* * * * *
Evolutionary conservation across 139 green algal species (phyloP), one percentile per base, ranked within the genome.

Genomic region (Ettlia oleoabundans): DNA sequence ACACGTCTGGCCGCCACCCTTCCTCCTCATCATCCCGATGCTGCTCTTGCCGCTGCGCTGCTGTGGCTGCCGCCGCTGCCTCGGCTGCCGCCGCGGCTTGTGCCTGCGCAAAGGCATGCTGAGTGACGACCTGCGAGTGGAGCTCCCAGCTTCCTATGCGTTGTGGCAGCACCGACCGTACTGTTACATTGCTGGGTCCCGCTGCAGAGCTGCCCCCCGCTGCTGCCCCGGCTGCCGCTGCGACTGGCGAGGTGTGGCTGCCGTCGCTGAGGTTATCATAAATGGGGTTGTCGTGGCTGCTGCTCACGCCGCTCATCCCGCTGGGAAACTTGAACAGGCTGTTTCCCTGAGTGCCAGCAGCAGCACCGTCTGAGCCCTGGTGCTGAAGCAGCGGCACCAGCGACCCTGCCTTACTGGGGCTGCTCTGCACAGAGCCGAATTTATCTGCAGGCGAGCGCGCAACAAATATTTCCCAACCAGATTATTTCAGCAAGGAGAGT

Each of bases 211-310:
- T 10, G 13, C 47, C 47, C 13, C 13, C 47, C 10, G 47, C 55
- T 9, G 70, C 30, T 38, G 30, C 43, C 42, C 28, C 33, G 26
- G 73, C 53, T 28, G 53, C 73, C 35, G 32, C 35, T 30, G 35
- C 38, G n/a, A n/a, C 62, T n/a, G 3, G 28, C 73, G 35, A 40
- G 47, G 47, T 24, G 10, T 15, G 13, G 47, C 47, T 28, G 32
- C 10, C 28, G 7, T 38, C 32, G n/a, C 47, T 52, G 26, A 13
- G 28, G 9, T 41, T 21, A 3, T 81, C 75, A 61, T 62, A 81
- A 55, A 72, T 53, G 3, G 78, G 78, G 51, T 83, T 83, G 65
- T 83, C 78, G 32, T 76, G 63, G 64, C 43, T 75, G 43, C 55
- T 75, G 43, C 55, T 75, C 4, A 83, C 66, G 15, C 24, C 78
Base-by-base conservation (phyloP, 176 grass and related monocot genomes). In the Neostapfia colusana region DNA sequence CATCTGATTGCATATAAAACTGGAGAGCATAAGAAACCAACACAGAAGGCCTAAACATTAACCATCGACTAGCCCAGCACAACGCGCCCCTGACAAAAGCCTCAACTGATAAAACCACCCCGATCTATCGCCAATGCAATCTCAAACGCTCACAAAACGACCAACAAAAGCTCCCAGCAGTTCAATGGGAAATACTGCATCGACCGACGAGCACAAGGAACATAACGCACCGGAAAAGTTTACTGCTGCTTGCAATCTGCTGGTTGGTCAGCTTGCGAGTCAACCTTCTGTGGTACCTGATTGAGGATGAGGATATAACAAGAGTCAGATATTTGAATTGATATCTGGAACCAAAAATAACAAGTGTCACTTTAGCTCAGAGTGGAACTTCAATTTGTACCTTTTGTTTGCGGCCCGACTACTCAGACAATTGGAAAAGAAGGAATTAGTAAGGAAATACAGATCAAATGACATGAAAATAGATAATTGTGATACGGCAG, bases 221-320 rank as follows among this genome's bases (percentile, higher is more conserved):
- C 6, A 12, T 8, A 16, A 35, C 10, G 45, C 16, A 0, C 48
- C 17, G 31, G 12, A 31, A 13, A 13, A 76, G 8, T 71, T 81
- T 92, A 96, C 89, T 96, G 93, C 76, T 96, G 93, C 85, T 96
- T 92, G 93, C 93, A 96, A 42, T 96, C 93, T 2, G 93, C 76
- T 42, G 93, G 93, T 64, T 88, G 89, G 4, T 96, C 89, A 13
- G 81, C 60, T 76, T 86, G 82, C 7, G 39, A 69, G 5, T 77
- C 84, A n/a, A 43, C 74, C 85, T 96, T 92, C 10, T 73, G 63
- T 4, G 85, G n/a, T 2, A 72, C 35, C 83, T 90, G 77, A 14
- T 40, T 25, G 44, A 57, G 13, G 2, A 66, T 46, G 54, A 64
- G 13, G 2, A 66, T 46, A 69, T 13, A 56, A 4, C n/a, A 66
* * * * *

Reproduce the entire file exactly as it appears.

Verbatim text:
Evolutionary conservation across 139 green algal species (phyloP), one percentile per base, ranked within the genome.

Genomic region (Ettlia oleoabundans): DNA sequence ACACGTCTGGCCGCCACCCTTCCTCCTCATCATCCCGATGCTGCTCTTGCCGCTGCGCTGCTGTGGCTGCCGCCGCTGCCTCGGCTGCCGCCGCGGCTTGTGCCTGCGCAAAGGCATGCTGAGTGACGACCTGCGAGTGGAGCTCCCAGCTTCCTATGCGTTGTGGCAGCACCGACCGTACTGTTACATTGCTGGGTCCCGCTGCAGAGCTGCCCCCCGCTGCTGCCCCGGCTGCCGCTGCGACTGGCGAGGTGTGGCTGCCGTCGCTGAGGTTATCATAAATGGGGTTGTCGTGGCTGCTGCTCACGCCGCTCATCCCGCTGGGAAACTTGAACAGGCTGTTTCCCTGAGTGCCAGCAGCAGCACCGTCTGAGCCCTGGTGCTGAAGCAGCGGCACCAGCGACCCTGCCTTACTGGGGCTGCTCTGCACAGAGCCGAATTTATCTGCAGGCGAGCGCGCAACAAATATTTCCCAACCAGATTATTTCAGCAAGGAGAGT

Each of bases 211-310:
- T 10, G 13, C 47, C 47, C 13, C 13, C 47, C 10, G 47, C 55
- T 9, G 70, C 30, T 38, G 30, C 43, C 42, C 28, C 33, G 26
- G 73, C 53, T 28, G 53, C 73, C 35, G 32, C 35, T 30, G 35
- C 38, G n/a, A n/a, C 62, T n/a, G 3, G 28, C 73, G 35, A 40
- G 47, G 47, T 24, G 10, T 15, G 13, G 47, C 47, T 28, G 32
- C 10, C 28, G 7, T 38, C 32, G n/a, C 47, T 52, G 26, A 13
- G 28, G 9, T 41, T 21, A 3, T 81, C 75, A 61, T 62, A 81
- A 55, A 72, T 53, G 3, G 78, G 78, G 51, T 83, T 83, G 65
- T 83, C 78, G 32, T 76, G 63, G 64, C 43, T 75, G 43, C 55
- T 75, G 43, C 55, T 75, C 4, A 83, C 66, G 15, C 24, C 78
Base-by-base conservation (phyloP, 176 grass and related monocot genomes). In the Neostapfia colusana region DNA sequence CATCTGATTGCATATAAAACTGGAGAGCATAAGAAACCAACACAGAAGGCCTAAACATTAACCATCGACTAGCCCAGCACAACGCGCCCCTGACAAAAGCCTCAACTGATAAAACCACCCCGATCTATCGCCAATGCAATCTCAAACGCTCACAAAACGACCAACAAAAGCTCCCAGCAGTTCAATGGGAAATACTGCATCGACCGACGAGCACAAGGAACATAACGCACCGGAAAAGTTTACTGCTGCTTGCAATCTGCTGGTTGGTCAGCTTGCGAGTCAACCTTCTGTGGTACCTGATTGAGGATGAGGATATAACAAGAGTCAGATATTTGAATTGATATCTGGAACCAAAAATAACAAGTGTCACTTTAGCTCAGAGTGGAACTTCAATTTGTACCTTTTGTTTGCGGCCCGACTACTCAGACAATTGGAAAAGAAGGAATTAGTAAGGAAATACAGATCAAATGACATGAAAATAGATAATTGTGATACGGCAG, bases 221-320 rank as follows among this genome's bases (percentile, higher is more conserved):
- C 6, A 12, T 8, A 16, A 35, C 10, G 45, C 16, A 0, C 48
- C 17, G 31, G 12, A 31, A 13, A 13, A 76, G 8, T 71, T 81
- T 92, A 96, C 89, T 96, G 93, C 76, T 96, G 93, C 85, T 96
- T 92, G 93, C 93, A 96, A 42, T 96, C 93, T 2, G 93, C 76
- T 42, G 93, G 93, T 64, T 88, G 89, G 4, T 96, C 89, A 13
- G 81, C 60, T 76, T 86, G 82, C 7, G 39, A 69, G 5, T 77
- C 84, A n/a, A 43, C 74, C 85, T 96, T 92, C 10, T 73, G 63
- T 4, G 85, G n/a, T 2, A 72, C 35, C 83, T 90, G 77, A 14
- T 40, T 25, G 44, A 57, G 13, G 2, A 66, T 46, G 54, A 64
- G 13, G 2, A 66, T 46, A 69, T 13, A 56, A 4, C n/a, A 66